Images of War - Wingate's Men
In January, 1942, the Japanese Fifteenth Army, under Lieutenant General Shōjirō Iida, launched an attack over jungle-clad mountain ranges into southern Burmese, quickly capturing the main port of Rangoon a little over a month later. The Japanese then turned their attention towards India, working their way up the Chindwin river towards the Indian border, with the intent to invade India. The British-led coalition army conducted a fighting retreat, finally abandoning Burma in May, 1942, when monsoon season temporarily halted operations.
After the monsoon rains stopped in the fall of 1942, the British tried to land troops on the western shore of Burma, but short on supplies and trained personnel due to the fighting in the Middle East, it didn't go well. After that, it was thought that the British would just hold the line at the Indian border until more supplies and men could be diverted from other campaigns.
Fortunately for our story, under the command of Colonel Orde Wingate, a long-range penetration unit pulled from the ranks of the the Indian 77th Infantry Brigade infiltrated through the Japanese front lines in February, 1943 and marched deep into Burma. This group of commandos were known as the Chindits. Their initial aim was to cut the main north-south railway in Burma in an operation codenamed Operation Longcloth. Unfortunately, the Japanese responded quickly, interdicting supply drops to the Chindits who soon began to suffer severely from exhaustion and shortages of water and food. The Chindits headed back to India, being forced to break up into small groups to avoid capture. By the time the 77th Brigade crossed the border, it had lost a third of its strength.
Despite the large casualty rate, newly promoted Acting Major General Wingate was granted permission to undertake another Chindit operation, but this time on a far greater scale. Code named Operation Thursday, Wingate planned to fly a force of 10,000 men, 1,000 mules, equipment and supplies into clearings in the heart of Burma behind enemy lines. The operation proved a considerable success, with the Chindits causing mayhem amongst the Japanese forces. Wingate, though, did not live to see the end of Operation Thursday, as he was killed when the aircraft in which he was being transported to one of the Chindit bases crashed into the jungle.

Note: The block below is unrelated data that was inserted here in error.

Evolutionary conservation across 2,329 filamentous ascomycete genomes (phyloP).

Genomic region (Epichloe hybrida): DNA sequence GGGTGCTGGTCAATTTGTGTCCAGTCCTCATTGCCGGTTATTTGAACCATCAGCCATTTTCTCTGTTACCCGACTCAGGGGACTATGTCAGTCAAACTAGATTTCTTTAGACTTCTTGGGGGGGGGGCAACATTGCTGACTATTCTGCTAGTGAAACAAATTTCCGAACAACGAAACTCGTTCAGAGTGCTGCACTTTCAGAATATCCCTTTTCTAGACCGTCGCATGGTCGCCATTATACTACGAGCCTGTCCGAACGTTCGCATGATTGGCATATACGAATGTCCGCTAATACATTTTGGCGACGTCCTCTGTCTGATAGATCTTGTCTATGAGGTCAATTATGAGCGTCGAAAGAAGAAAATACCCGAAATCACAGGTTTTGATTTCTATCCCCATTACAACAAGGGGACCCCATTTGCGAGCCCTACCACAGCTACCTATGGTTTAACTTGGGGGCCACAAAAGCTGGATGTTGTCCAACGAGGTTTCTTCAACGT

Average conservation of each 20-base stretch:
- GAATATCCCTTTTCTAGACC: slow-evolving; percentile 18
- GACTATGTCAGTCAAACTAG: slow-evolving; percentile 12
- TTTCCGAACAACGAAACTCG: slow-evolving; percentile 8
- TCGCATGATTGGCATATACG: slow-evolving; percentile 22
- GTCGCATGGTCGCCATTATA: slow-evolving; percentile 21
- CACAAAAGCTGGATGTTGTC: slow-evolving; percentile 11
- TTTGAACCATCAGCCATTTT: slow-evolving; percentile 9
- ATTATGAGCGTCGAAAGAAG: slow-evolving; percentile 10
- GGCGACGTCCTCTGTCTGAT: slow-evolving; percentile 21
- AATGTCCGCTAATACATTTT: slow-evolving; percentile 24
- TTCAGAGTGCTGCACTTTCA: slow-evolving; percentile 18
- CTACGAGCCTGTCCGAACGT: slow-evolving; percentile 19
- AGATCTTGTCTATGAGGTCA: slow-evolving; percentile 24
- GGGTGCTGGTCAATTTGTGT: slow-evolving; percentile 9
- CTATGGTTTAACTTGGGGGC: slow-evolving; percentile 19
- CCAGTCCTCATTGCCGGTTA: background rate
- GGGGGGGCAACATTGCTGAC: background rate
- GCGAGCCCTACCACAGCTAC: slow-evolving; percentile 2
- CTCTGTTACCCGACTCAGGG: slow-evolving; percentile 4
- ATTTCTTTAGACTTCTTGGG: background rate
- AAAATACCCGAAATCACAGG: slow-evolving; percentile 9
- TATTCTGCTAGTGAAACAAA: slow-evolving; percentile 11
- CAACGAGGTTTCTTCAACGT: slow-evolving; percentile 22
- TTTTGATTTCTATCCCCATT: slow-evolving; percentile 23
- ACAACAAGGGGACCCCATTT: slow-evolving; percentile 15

This book in the Images of War series is primarily about Windgate and the operation he ran in the hot and humid jungle of Burma. it's only about 117 pages, the book is packed with information, detail and photographs all of excellent quality.
The book is split into a number of chapters that each look at a part of the operation in detail such as Troop, the March, the Operation, Supplies from the Skies, Live to Fight Another Day, Supply for 10,000 men and Men of the Chindits. Many of the photos are of the lead up to the supply train and the aftermath.
Most of the 134 black and white photos came from the photograph album of one of the Chindits, so modelers and dioramists seeking source material for Col. Orde Wingate's Long-Range Penetration Group will appreciate this volume.
I really liked reading the book, and discovered yet another part of World War Two that I had not known much about. The book spurred me to read more about how armour was used in Burma, including the 7th Armoured Brigade (the Desert Rats), sent over from the Middle East in January, 1942.
Publisher: Pen & Sword Books Ltd
Number of pages: 192
Dimensions: 246 x 189 mm
Highly Recommended for Beginner to Advanced builders.
Thanks goes out to Casemate Publishing and Pen & Sword Books for this review sample.
Reviewed by Chuck Rothman
If you liked this review, consider joining AMPS. Your annual membership
includes six copies of AMPS's magazine, Boresight,
and helps to support our ongoing reviews.
Click here for more information about joining AMPS